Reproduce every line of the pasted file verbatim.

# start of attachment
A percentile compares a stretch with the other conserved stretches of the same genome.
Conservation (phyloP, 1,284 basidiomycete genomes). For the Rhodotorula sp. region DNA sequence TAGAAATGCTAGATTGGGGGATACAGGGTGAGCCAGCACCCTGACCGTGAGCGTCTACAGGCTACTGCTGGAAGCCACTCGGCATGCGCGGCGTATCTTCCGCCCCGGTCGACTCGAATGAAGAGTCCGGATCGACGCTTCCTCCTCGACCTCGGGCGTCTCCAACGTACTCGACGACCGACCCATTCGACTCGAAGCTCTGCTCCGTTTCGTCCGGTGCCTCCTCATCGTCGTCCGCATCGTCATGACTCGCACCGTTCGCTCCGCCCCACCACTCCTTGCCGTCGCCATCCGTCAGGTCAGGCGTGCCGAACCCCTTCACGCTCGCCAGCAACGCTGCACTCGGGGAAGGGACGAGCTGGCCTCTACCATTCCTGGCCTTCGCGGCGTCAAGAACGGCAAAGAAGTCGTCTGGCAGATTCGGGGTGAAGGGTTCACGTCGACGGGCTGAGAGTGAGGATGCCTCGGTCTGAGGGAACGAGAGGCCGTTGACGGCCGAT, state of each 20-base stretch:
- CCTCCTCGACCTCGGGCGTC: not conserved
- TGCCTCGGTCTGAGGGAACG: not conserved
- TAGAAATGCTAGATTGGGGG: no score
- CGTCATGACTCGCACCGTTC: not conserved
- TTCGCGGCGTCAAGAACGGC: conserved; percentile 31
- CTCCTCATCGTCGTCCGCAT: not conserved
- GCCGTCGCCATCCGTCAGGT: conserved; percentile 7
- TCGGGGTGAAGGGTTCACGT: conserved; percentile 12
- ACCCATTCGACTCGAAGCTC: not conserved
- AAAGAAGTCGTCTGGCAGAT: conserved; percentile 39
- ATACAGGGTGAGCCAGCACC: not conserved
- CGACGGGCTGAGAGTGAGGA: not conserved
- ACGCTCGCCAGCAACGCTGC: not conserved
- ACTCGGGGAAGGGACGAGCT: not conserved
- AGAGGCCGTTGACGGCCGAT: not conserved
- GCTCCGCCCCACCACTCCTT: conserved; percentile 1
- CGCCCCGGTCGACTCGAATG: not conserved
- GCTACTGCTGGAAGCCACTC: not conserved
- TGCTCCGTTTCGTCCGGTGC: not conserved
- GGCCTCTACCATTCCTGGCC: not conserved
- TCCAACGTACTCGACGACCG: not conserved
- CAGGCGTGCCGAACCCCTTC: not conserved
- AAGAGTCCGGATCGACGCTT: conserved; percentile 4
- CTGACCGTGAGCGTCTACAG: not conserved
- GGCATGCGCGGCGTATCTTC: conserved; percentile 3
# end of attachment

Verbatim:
A percentile compares a stretch with the other conserved stretches of the same genome.
Conservation (phyloP, 1,284 basidiomycete genomes). For the Rhodotorula sp. region DNA sequence TAGAAATGCTAGATTGGGGGATACAGGGTGAGCCAGCACCCTGACCGTGAGCGTCTACAGGCTACTGCTGGAAGCCACTCGGCATGCGCGGCGTATCTTCCGCCCCGGTCGACTCGAATGAAGAGTCCGGATCGACGCTTCCTCCTCGACCTCGGGCGTCTCCAACGTACTCGACGACCGACCCATTCGACTCGAAGCTCTGCTCCGTTTCGTCCGGTGCCTCCTCATCGTCGTCCGCATCGTCATGACTCGCACCGTTCGCTCCGCCCCACCACTCCTTGCCGTCGCCATCCGTCAGGTCAGGCGTGCCGAACCCCTTCACGCTCGCCAGCAACGCTGCACTCGGGGAAGGGACGAGCTGGCCTCTACCATTCCTGGCCTTCGCGGCGTCAAGAACGGCAAAGAAGTCGTCTGGCAGATTCGGGGTGAAGGGTTCACGTCGACGGGCTGAGAGTGAGGATGCCTCGGTCTGAGGGAACGAGAGGCCGTTGACGGCCGAT, state of each 20-base stretch:
- CCTCCTCGACCTCGGGCGTC: not conserved
- TGCCTCGGTCTGAGGGAACG: not conserved
- TAGAAATGCTAGATTGGGGG: no score
- CGTCATGACTCGCACCGTTC: not conserved
- TTCGCGGCGTCAAGAACGGC: conserved; percentile 31
- CTCCTCATCGTCGTCCGCAT: not conserved
- GCCGTCGCCATCCGTCAGGT: conserved; percentile 7
- TCGGGGTGAAGGGTTCACGT: conserved; percentile 12
- ACCCATTCGACTCGAAGCTC: not conserved
- AAAGAAGTCGTCTGGCAGAT: conserved; percentile 39
- ATACAGGGTGAGCCAGCACC: not conserved
- CGACGGGCTGAGAGTGAGGA: not conserved
- ACGCTCGCCAGCAACGCTGC: not conserved
- ACTCGGGGAAGGGACGAGCT: not conserved
- AGAGGCCGTTGACGGCCGAT: not conserved
- GCTCCGCCCCACCACTCCTT: conserved; percentile 1
- CGCCCCGGTCGACTCGAATG: not conserved
- GCTACTGCTGGAAGCCACTC: not conserved
- TGCTCCGTTTCGTCCGGTGC: not conserved
- GGCCTCTACCATTCCTGGCC: not conserved
- TCCAACGTACTCGACGACCG: not conserved
- CAGGCGTGCCGAACCCCTTC: not conserved
- AAGAGTCCGGATCGACGCTT: conserved; percentile 4
- CTGACCGTGAGCGTCTACAG: not conserved
- GGCATGCGCGGCGTATCTTC: conserved; percentile 3